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Brooklyn answered my prayers.  Made it to Sufjan Steven’s The BQE, part of BAM’s Next Wave Festival.  I confess I’m a sucker for Sufjan’s rhythmic palette, a synthesis of Burt Bachrach and Neil Young (circa Harvest) wrapped in the composer’s peculiar brand of wistful precociousness.  Big screen footage of the wailing byways that make up the BQE provided a bonus by turns amusing and sad, a paean, and rebuke to Robert Moses’ tragic vision.

          A lovely, albeit uneven collaboration between Isaac Julien (Looking for Langston—rent it) and the choreographer Russell Malaphant, Cast No Shadow derived its fire and magic from cinematic images.   Julien’s gorgeous investigations of race, class and journeys both actual (that of Matthew Henson and immigrants) and cosmic (dislocations of the mind) unfolded on a triptych of screens; the filmed portions alternately coalesced and warred with some stunning movement patterns by live dancers.  When it worked, as in the haunting Small Boats segment, the Harvey’s stage oozed with the kind of phantasmagoric imagery that would have made the Surrealists proud. 

          Back at the Opera House Ohad Naharin and the Batsheva Dance Company spun their own visions of people adrift in the world—and with each other.  His Three surpassed last spring’s DECADANCE, the 10 year survey of his work presented by Cedar Lake in Chelsea, and the New York dance world is all the richer for those occasions when he and his fluid, idiosyncratic style takes our stages; he shows us not only new movement possibilities but a fresh take on our place in the world—our tyrannies, our sorrows and our joys, the politics of life writ provocatively large and compelling.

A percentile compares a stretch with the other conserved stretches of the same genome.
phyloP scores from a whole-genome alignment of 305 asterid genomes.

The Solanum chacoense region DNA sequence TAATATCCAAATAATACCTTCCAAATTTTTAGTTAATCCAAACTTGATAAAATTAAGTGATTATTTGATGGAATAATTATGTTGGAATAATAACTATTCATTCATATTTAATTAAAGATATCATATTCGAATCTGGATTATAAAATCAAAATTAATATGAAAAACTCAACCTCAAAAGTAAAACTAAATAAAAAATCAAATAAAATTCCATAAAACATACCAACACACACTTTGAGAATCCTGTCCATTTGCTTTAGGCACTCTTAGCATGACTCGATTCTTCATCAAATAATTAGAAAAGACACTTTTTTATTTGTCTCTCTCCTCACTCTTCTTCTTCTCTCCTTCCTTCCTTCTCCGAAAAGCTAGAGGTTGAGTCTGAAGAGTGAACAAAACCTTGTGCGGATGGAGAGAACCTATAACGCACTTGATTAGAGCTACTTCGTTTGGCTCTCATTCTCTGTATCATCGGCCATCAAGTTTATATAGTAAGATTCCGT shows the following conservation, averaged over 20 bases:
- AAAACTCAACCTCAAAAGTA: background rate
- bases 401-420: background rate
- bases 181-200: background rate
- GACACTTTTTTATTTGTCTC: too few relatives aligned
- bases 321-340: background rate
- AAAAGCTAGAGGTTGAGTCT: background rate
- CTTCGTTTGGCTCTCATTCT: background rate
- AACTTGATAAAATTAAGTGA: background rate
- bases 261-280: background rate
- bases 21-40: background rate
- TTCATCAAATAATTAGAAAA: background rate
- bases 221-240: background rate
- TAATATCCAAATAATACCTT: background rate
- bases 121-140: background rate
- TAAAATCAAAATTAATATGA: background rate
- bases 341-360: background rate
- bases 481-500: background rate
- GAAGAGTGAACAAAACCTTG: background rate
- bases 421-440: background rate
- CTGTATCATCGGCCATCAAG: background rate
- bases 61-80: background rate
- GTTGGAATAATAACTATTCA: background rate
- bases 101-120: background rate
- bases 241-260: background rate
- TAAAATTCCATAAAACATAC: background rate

Starving for art, I took a break from my deadlines for Attitude: The Dancer’s Magazine this weekend.  Two stunning exhibitions satiated the art part in me: at Sean Kelly, Antony Gormley’s installation Blind Light II turned my senses inside out; Gormley achieves such upending simply by filling a room made of glass with a dense cloud of mist.  You enter a world where people become phantoms; disorientation reigns.  After you’ve purged your nervous laughter, what’s left is what can only be described as an eerie calm.  And awe: Gormley pulls the rug out from your defenses to give you the mind-bending ride many artists promise but few deliver.  Sadly it closed in Manhattan on Saturday; keep an eye open for more of Gormley.

          There’s still time to catch Thomas Demand’s Yellowcake at the 303 Gallery.  The nine photographs on display tell a story that recalls Alan J. Pakula’s paranoid thrillers of the 70’s, a parallex view of an obscure, chilly “threat” felt through Demand’s icy color schemes and his use of “absence.”  I won’t explain—see for yourself, it’s on view through December 22nd. 

Midtown beckons.  All Broadway shows are back up, and a few new ones—The Farnsworth Invention, August: Osage County and the Roundabout’s dynamic duo, The 39th Steps and their revival of Sunday in the Park with George—hold such promise I needs must gird my loins and jump back into the fray.  Wish me luck.   

Photo courtesy of Jonathan Nye